"Treatment of mood disorders may be important for promoting sustained viral suppression," the authors of a study among 5,904 participants in Washington, D.C., concluded in Journal of Acquired Immune Deficiency Syndromes.
Data came from the electronic medical records of an observational cohort of PLWH (more than 80% African American, and 70% cisgender men). Overall, 45% of participants were diagnosed with at least one psychiatric disorder at some point during the study. Participants who had been diagnosed with depressive or bipolar disorders spent more time with viral loads ≥ 200 copies/mL than those without mood disorders. That association was even stronger when the psychiatric condition was not treated with prescription medications, suggesting that pharmacological treatment of depressive or bipolar disorders improved a person's ability to maintain viral suppression.
The percentages of people who received a pharmacologic prescription for their psychiatric disorder varied within the study, from a high of 64% among people with disorders related to anxiety, stress, or trauma to a low of 50% among people diagnosed with a mood disorder. However, researchers cautioned that data were not available regarding mental health prescriptions a participant may have received elsewhere, or cases in which psychotherapy without medications was successful.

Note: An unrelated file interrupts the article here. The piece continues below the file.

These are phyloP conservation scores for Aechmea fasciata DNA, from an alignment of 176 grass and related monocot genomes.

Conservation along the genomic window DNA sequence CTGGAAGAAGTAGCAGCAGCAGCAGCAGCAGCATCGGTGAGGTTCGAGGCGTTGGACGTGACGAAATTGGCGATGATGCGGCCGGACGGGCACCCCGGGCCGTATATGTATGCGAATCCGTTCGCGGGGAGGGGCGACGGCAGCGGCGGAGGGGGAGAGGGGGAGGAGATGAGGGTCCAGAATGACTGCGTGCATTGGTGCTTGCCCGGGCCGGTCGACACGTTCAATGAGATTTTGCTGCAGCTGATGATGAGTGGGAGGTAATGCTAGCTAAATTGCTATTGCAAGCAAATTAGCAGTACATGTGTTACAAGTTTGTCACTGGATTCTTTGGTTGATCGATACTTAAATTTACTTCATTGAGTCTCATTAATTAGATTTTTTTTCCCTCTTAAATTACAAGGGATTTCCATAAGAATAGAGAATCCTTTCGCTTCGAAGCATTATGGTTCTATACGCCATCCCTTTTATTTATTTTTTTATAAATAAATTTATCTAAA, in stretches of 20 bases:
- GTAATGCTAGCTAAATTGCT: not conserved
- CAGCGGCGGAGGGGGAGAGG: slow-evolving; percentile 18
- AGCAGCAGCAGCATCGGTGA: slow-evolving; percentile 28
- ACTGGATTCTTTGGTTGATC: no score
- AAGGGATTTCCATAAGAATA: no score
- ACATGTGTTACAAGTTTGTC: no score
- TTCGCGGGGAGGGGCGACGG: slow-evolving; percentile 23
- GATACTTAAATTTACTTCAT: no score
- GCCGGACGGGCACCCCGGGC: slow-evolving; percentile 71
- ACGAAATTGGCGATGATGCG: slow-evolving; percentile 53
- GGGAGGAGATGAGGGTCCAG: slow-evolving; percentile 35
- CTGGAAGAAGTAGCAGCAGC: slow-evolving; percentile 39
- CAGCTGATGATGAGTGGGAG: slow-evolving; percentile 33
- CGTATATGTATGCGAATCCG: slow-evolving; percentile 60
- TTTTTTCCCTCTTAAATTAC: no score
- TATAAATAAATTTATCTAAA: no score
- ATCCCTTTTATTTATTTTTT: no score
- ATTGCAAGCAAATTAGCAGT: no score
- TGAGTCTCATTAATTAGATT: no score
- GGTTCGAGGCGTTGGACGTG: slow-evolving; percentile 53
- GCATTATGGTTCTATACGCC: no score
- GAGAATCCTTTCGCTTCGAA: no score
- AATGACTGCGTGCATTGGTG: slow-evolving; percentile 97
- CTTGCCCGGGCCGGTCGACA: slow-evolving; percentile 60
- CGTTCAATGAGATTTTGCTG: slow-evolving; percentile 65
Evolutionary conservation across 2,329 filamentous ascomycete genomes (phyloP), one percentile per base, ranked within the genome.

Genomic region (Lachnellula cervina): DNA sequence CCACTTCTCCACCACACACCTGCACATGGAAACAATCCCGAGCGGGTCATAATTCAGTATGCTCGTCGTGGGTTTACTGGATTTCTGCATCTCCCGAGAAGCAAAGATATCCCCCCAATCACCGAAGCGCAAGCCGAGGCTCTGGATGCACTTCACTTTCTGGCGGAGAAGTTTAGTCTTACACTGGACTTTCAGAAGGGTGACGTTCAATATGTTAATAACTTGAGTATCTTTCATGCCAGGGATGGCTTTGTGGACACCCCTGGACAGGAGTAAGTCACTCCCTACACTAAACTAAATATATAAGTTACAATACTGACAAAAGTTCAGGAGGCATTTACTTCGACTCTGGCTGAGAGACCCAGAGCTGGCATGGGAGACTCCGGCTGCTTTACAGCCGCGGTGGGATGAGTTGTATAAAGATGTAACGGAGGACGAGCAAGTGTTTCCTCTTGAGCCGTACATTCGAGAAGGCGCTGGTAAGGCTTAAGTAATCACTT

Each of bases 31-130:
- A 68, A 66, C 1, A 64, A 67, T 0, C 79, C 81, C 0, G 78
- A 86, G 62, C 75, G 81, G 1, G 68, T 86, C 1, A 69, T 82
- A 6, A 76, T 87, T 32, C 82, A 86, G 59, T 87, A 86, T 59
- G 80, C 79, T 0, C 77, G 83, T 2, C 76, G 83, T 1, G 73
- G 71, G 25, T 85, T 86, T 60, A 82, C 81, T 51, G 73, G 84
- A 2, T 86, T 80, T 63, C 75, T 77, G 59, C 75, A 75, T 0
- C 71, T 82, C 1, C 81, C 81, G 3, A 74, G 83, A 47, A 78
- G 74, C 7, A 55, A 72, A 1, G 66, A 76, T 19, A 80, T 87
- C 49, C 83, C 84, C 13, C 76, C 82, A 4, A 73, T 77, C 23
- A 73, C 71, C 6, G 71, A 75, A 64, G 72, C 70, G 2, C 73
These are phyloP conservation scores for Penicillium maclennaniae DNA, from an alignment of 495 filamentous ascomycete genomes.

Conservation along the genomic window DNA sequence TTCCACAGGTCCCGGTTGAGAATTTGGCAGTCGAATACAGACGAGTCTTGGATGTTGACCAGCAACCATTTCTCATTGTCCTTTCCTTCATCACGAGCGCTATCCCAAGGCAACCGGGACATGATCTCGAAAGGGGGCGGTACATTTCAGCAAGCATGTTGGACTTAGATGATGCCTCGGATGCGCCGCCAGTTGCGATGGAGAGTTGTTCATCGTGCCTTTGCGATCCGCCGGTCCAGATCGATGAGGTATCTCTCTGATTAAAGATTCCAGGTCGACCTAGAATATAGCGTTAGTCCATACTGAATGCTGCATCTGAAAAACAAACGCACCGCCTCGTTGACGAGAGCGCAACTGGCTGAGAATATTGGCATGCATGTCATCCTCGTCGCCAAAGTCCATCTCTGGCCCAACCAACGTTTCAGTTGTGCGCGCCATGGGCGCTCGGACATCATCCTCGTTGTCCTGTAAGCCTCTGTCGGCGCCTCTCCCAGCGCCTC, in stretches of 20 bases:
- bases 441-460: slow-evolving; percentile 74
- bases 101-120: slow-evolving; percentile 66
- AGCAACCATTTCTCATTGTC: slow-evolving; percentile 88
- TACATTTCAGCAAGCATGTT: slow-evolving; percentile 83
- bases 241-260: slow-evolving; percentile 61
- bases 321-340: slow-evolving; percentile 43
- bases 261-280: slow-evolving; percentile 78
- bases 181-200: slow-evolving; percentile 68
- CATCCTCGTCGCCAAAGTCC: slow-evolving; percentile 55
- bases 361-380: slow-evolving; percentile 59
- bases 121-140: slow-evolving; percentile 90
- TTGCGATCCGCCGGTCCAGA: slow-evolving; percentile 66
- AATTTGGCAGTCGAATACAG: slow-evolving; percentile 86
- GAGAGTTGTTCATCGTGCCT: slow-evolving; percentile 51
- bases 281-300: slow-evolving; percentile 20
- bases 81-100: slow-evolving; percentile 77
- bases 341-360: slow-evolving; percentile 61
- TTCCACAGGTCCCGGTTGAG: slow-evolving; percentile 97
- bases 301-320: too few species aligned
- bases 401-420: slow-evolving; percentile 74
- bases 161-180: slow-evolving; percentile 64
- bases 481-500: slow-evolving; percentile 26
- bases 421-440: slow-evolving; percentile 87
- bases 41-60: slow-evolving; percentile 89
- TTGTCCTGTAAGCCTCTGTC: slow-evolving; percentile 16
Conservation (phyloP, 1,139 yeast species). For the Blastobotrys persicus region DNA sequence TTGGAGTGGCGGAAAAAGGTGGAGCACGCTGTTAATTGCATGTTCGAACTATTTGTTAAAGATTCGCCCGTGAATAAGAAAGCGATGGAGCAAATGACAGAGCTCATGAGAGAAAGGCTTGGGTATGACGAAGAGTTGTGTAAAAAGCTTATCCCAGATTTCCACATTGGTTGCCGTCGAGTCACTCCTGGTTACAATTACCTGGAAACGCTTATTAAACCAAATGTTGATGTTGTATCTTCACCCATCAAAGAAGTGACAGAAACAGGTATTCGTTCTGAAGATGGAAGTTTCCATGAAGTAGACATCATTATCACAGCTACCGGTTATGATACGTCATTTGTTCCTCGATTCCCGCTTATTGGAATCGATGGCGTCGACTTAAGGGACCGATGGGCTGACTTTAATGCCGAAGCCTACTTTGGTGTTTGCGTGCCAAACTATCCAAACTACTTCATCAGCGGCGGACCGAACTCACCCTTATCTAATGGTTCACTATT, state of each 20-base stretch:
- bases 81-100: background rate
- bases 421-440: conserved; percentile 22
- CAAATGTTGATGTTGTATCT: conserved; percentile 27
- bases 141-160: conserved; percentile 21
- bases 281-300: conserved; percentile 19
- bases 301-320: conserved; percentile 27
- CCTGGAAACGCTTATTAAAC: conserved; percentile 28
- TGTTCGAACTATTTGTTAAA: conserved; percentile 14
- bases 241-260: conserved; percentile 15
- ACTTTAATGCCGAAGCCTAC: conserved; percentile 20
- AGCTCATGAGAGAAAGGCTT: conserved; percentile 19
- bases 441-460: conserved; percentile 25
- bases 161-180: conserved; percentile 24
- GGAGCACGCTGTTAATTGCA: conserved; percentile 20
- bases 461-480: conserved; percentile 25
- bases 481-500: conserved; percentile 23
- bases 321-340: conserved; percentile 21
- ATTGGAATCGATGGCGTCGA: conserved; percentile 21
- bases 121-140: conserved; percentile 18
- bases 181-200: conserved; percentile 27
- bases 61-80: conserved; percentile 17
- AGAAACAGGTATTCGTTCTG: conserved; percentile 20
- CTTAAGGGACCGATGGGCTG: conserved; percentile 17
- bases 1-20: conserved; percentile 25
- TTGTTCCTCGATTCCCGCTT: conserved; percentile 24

Curiously, participants who were diagnosed with an anxiety disorder spent less overall time with a viral load at or above 200 compared to participants without an anxiety disorder. Psychopharmacological medications heightened that association, suggesting that in some cases, untreated but manageable anxiety led to a greater attention to antiretroviral adherence, according to the study authors.
"Taken together, these findings reinforce that the appropriate diagnosis, treatment, and monitoring of psychiatric disorders, particularly for depressive and bipolar disorders, are critical for promoting sustained viral suppression among PLWH with comorbid psychiatric disorders," study authors concluded.